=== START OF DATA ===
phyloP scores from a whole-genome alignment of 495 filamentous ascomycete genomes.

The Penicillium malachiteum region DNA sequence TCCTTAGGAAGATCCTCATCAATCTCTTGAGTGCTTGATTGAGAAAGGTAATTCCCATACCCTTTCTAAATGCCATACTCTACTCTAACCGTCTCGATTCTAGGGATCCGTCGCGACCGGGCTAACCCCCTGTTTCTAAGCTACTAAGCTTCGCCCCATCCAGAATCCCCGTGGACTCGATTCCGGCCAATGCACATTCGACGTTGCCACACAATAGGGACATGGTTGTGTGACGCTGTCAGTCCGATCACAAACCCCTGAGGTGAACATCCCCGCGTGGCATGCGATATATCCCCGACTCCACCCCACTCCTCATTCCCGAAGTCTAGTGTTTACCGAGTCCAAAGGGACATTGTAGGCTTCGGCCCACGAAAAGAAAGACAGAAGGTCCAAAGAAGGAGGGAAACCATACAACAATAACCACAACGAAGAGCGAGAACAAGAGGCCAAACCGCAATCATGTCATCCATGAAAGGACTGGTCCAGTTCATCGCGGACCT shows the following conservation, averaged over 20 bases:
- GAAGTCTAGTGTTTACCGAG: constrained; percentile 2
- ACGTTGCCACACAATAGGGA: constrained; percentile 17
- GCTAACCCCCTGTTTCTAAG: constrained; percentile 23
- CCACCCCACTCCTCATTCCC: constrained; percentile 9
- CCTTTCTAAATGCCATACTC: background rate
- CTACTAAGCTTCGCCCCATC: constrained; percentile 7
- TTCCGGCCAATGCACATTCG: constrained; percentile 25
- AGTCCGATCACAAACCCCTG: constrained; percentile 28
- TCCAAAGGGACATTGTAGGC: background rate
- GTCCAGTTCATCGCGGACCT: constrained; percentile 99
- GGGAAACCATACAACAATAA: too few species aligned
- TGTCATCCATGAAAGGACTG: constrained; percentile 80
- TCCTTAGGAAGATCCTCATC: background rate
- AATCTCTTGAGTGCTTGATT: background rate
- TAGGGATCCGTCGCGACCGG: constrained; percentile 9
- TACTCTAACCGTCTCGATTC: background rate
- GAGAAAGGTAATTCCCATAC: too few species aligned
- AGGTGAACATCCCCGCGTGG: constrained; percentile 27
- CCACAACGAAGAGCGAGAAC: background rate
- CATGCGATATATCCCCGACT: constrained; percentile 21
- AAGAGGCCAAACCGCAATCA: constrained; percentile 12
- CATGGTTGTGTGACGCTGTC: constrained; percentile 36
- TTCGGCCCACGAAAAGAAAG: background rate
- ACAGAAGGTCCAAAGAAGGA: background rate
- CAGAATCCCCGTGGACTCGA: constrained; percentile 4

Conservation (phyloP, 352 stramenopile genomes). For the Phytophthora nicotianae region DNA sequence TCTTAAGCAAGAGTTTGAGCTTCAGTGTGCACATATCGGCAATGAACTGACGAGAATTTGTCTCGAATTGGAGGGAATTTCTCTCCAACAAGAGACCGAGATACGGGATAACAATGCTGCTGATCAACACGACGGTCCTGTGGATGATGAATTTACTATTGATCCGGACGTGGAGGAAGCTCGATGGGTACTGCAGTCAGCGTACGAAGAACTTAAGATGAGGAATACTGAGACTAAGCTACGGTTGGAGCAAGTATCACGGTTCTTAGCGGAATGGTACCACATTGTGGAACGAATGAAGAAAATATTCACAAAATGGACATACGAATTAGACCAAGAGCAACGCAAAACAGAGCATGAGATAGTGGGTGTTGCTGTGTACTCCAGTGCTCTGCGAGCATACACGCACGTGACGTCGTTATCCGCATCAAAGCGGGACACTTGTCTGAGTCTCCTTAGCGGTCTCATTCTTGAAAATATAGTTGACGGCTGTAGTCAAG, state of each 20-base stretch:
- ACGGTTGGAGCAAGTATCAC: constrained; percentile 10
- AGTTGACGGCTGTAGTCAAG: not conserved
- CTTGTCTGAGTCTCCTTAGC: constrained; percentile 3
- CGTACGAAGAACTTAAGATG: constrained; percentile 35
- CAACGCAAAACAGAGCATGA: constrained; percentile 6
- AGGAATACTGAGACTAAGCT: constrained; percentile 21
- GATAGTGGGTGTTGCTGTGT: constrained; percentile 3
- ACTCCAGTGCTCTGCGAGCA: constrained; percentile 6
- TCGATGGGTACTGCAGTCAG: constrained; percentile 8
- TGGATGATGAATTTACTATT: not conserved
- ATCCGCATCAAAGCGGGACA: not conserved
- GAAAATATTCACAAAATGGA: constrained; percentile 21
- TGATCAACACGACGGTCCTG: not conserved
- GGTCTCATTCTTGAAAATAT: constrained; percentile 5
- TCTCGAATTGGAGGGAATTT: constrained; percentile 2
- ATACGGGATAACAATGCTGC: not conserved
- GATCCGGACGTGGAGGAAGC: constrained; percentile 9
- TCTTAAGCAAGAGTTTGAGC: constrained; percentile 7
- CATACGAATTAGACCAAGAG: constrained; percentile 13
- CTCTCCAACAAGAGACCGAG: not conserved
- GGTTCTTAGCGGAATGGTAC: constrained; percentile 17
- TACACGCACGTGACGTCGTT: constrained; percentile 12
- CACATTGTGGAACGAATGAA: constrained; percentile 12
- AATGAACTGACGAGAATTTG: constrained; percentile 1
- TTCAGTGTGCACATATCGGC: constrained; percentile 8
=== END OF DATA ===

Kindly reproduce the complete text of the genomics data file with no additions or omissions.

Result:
phyloP scores from a whole-genome alignment of 495 filamentous ascomycete genomes.

The Penicillium malachiteum region DNA sequence TCCTTAGGAAGATCCTCATCAATCTCTTGAGTGCTTGATTGAGAAAGGTAATTCCCATACCCTTTCTAAATGCCATACTCTACTCTAACCGTCTCGATTCTAGGGATCCGTCGCGACCGGGCTAACCCCCTGTTTCTAAGCTACTAAGCTTCGCCCCATCCAGAATCCCCGTGGACTCGATTCCGGCCAATGCACATTCGACGTTGCCACACAATAGGGACATGGTTGTGTGACGCTGTCAGTCCGATCACAAACCCCTGAGGTGAACATCCCCGCGTGGCATGCGATATATCCCCGACTCCACCCCACTCCTCATTCCCGAAGTCTAGTGTTTACCGAGTCCAAAGGGACATTGTAGGCTTCGGCCCACGAAAAGAAAGACAGAAGGTCCAAAGAAGGAGGGAAACCATACAACAATAACCACAACGAAGAGCGAGAACAAGAGGCCAAACCGCAATCATGTCATCCATGAAAGGACTGGTCCAGTTCATCGCGGACCT shows the following conservation, averaged over 20 bases:
- GAAGTCTAGTGTTTACCGAG: constrained; percentile 2
- ACGTTGCCACACAATAGGGA: constrained; percentile 17
- GCTAACCCCCTGTTTCTAAG: constrained; percentile 23
- CCACCCCACTCCTCATTCCC: constrained; percentile 9
- CCTTTCTAAATGCCATACTC: background rate
- CTACTAAGCTTCGCCCCATC: constrained; percentile 7
- TTCCGGCCAATGCACATTCG: constrained; percentile 25
- AGTCCGATCACAAACCCCTG: constrained; percentile 28
- TCCAAAGGGACATTGTAGGC: background rate
- GTCCAGTTCATCGCGGACCT: constrained; percentile 99
- GGGAAACCATACAACAATAA: too few species aligned
- TGTCATCCATGAAAGGACTG: constrained; percentile 80
- TCCTTAGGAAGATCCTCATC: background rate
- AATCTCTTGAGTGCTTGATT: background rate
- TAGGGATCCGTCGCGACCGG: constrained; percentile 9
- TACTCTAACCGTCTCGATTC: background rate
- GAGAAAGGTAATTCCCATAC: too few species aligned
- AGGTGAACATCCCCGCGTGG: constrained; percentile 27
- CCACAACGAAGAGCGAGAAC: background rate
- CATGCGATATATCCCCGACT: constrained; percentile 21
- AAGAGGCCAAACCGCAATCA: constrained; percentile 12
- CATGGTTGTGTGACGCTGTC: constrained; percentile 36
- TTCGGCCCACGAAAAGAAAG: background rate
- ACAGAAGGTCCAAAGAAGGA: background rate
- CAGAATCCCCGTGGACTCGA: constrained; percentile 4

Conservation (phyloP, 352 stramenopile genomes). For the Phytophthora nicotianae region DNA sequence TCTTAAGCAAGAGTTTGAGCTTCAGTGTGCACATATCGGCAATGAACTGACGAGAATTTGTCTCGAATTGGAGGGAATTTCTCTCCAACAAGAGACCGAGATACGGGATAACAATGCTGCTGATCAACACGACGGTCCTGTGGATGATGAATTTACTATTGATCCGGACGTGGAGGAAGCTCGATGGGTACTGCAGTCAGCGTACGAAGAACTTAAGATGAGGAATACTGAGACTAAGCTACGGTTGGAGCAAGTATCACGGTTCTTAGCGGAATGGTACCACATTGTGGAACGAATGAAGAAAATATTCACAAAATGGACATACGAATTAGACCAAGAGCAACGCAAAACAGAGCATGAGATAGTGGGTGTTGCTGTGTACTCCAGTGCTCTGCGAGCATACACGCACGTGACGTCGTTATCCGCATCAAAGCGGGACACTTGTCTGAGTCTCCTTAGCGGTCTCATTCTTGAAAATATAGTTGACGGCTGTAGTCAAG, state of each 20-base stretch:
- ACGGTTGGAGCAAGTATCAC: constrained; percentile 10
- AGTTGACGGCTGTAGTCAAG: not conserved
- CTTGTCTGAGTCTCCTTAGC: constrained; percentile 3
- CGTACGAAGAACTTAAGATG: constrained; percentile 35
- CAACGCAAAACAGAGCATGA: constrained; percentile 6
- AGGAATACTGAGACTAAGCT: constrained; percentile 21
- GATAGTGGGTGTTGCTGTGT: constrained; percentile 3
- ACTCCAGTGCTCTGCGAGCA: constrained; percentile 6
- TCGATGGGTACTGCAGTCAG: constrained; percentile 8
- TGGATGATGAATTTACTATT: not conserved
- ATCCGCATCAAAGCGGGACA: not conserved
- GAAAATATTCACAAAATGGA: constrained; percentile 21
- TGATCAACACGACGGTCCTG: not conserved
- GGTCTCATTCTTGAAAATAT: constrained; percentile 5
- TCTCGAATTGGAGGGAATTT: constrained; percentile 2
- ATACGGGATAACAATGCTGC: not conserved
- GATCCGGACGTGGAGGAAGC: constrained; percentile 9
- TCTTAAGCAAGAGTTTGAGC: constrained; percentile 7
- CATACGAATTAGACCAAGAG: constrained; percentile 13
- CTCTCCAACAAGAGACCGAG: not conserved
- GGTTCTTAGCGGAATGGTAC: constrained; percentile 17
- TACACGCACGTGACGTCGTT: constrained; percentile 12
- CACATTGTGGAACGAATGAA: constrained; percentile 12
- AATGAACTGACGAGAATTTG: constrained; percentile 1
- TTCAGTGTGCACATATCGGC: constrained; percentile 8